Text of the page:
Healing through education, nutrition and exercise instead of medication

Food Facts

Knowledge is power. We will be well equipped to combat obesity and other chronic illnesses when we "Understanding" our metabolism, which foods benefit/harm us, and why.

Wondering why we get stuck, is one thing…
“Finding out” why is another. Discovery is alarming yet empowering.
Knowledge is the key to releasing stagnate behavior.
Below are our findings on how food and the body interact.
KETO soda and fries equals obesity

How Does Food Impact Our Body?

Every food we eat has a range of nutritional functions which are specific to them. The nutrients in food are essential to our physical and mental functioning. These functions can be viewed as embedded “information” that triggers particular metabolic responses in our body. In this sense, food can be seen as a source of “information” for our body.

In other words, beside supplying our body with energy, nutrients give our body instructions on how to function. If we don’t get the right information, our metabolic processes suffer and our health declines; we become overweight, undernourished, while our risk of developing all kinds of chronic health conditions increases exponentially.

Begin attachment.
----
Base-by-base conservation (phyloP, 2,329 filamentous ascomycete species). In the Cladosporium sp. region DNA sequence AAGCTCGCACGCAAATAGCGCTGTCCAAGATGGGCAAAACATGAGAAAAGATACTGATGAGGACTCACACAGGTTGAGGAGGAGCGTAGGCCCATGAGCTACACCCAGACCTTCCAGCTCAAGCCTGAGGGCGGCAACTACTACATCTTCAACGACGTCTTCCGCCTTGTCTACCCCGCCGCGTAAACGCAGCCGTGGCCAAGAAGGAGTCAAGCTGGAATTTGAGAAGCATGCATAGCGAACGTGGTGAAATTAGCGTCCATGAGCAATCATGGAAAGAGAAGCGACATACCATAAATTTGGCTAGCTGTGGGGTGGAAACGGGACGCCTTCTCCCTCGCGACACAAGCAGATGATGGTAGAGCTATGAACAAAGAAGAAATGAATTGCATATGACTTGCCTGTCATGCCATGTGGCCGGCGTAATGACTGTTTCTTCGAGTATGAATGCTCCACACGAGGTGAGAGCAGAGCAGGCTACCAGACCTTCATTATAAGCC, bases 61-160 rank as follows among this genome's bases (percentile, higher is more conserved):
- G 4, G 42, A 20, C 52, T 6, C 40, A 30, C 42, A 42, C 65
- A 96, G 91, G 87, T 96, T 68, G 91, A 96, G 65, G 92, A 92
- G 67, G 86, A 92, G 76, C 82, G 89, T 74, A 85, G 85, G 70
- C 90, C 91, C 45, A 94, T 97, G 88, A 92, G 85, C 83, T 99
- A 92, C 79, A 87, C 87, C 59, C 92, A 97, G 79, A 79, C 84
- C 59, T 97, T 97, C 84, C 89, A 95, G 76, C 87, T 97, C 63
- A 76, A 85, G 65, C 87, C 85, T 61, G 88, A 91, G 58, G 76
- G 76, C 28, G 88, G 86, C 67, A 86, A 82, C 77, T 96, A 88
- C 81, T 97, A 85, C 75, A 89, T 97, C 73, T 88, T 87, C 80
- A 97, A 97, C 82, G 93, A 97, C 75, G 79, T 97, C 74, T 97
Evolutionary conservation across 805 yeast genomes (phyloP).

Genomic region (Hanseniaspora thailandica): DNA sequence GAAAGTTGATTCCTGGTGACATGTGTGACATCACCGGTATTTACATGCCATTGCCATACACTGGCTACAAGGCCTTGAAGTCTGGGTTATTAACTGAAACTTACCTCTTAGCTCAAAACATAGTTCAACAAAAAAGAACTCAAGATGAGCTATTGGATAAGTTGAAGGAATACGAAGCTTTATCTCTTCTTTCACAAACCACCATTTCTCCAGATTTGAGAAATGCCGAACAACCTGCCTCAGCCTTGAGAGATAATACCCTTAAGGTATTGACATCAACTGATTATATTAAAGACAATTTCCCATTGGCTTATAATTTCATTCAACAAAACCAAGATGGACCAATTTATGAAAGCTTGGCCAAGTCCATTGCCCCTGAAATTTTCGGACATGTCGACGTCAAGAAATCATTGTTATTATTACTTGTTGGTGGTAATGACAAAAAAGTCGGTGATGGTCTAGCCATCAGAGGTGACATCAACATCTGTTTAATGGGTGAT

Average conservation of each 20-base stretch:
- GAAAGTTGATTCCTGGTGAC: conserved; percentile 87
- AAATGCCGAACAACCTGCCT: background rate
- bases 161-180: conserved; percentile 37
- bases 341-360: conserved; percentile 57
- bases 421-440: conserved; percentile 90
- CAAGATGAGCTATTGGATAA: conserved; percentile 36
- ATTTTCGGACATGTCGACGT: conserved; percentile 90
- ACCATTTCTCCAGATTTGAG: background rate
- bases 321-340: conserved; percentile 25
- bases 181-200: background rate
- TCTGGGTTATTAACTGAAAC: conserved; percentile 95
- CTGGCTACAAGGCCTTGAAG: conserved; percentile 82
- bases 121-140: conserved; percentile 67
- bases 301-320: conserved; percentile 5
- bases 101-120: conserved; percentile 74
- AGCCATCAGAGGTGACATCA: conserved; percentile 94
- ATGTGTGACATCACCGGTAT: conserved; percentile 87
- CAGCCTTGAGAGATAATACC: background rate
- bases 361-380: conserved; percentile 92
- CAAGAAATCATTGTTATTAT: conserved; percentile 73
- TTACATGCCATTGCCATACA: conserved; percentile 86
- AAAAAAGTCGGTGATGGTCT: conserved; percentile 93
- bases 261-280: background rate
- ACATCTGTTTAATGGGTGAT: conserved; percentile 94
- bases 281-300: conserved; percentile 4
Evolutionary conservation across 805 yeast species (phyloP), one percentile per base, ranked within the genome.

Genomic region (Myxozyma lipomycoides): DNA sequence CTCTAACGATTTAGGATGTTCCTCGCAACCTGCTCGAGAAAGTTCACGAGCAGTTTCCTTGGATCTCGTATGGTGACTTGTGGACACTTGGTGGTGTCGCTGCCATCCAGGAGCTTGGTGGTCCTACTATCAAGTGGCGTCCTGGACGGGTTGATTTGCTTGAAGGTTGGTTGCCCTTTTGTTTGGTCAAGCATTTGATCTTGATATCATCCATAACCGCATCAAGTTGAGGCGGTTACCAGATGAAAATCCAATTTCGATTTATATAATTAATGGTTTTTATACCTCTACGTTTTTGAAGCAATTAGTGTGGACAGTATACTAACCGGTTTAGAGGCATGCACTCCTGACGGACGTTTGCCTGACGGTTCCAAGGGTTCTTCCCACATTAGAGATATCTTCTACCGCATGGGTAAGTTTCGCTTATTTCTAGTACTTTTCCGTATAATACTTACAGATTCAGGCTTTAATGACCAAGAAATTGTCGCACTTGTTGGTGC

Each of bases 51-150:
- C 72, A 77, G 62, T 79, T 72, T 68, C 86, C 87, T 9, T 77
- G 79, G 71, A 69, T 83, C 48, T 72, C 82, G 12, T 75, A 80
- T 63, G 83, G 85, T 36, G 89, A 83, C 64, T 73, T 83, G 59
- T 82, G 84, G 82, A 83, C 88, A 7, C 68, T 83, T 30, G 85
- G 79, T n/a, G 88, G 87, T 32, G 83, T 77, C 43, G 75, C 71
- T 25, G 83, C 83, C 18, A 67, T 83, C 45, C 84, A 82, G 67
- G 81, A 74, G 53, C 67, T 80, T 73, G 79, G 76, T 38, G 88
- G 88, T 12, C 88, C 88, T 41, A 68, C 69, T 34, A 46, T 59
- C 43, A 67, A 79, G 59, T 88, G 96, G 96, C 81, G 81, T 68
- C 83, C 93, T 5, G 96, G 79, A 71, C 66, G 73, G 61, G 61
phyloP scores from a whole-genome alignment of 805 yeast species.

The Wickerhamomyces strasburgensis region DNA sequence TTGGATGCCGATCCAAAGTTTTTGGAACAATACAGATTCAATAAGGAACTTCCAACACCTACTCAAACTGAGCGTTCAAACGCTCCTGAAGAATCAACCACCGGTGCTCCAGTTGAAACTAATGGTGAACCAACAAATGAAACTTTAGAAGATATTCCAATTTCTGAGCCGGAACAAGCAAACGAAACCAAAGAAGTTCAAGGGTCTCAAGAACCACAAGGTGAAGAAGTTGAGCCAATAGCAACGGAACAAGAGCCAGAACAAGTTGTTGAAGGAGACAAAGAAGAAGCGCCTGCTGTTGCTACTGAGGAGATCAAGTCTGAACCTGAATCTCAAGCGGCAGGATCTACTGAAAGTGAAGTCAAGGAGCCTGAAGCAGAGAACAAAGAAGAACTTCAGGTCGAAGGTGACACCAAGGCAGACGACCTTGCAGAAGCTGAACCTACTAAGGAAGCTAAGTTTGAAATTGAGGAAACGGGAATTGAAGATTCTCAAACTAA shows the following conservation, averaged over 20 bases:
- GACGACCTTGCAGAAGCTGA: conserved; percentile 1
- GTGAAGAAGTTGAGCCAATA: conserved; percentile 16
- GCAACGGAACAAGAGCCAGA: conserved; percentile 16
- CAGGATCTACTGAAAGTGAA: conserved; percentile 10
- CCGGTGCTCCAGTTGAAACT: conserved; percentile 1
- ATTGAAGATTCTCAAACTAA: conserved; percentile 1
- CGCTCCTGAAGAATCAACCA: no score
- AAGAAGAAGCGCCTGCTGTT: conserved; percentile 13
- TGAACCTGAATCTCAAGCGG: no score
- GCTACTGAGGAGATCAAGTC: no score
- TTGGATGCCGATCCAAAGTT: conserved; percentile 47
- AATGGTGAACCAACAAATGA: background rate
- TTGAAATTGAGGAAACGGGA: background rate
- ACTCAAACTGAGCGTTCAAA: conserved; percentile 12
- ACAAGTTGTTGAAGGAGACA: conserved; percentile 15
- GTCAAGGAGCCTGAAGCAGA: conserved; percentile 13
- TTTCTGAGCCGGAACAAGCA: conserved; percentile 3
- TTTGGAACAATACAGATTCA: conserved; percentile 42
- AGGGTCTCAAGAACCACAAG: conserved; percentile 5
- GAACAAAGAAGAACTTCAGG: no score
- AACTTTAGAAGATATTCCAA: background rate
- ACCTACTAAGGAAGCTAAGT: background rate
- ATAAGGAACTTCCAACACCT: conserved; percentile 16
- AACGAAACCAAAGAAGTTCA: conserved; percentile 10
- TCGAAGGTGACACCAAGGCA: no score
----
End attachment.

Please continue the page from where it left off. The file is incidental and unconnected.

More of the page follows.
What does food do in our bodies?

Nutrients are the nourishing substances in food that are essential for the growth, development and maintenance of our body functions. They enable the cells in our body to perform their essential functions. When our nutrient intake does not regularly meet the nutrient needs dictated by our cell activity, our metabolic processes slow down and eventually stop completely.


Thinking about food in this way goes beyond calories or grams, good foods or bad foods. This view leads us to focus on foods we need to consume in order to reverse our health problems and the foods we need to avoid which have been the causes of our health conditions in the first place.

Instead of viewing food as our enemy, we look to food as a way to create a healthy, nutritionally balanced environment for our body to heal. By excluding industrially produced foods (refined carbs, sweeteners, added sugars, gluten, trans fats, …) from our diet, we help our body to proficiently reduce disease conditions and recover to its Creator designed healthy state.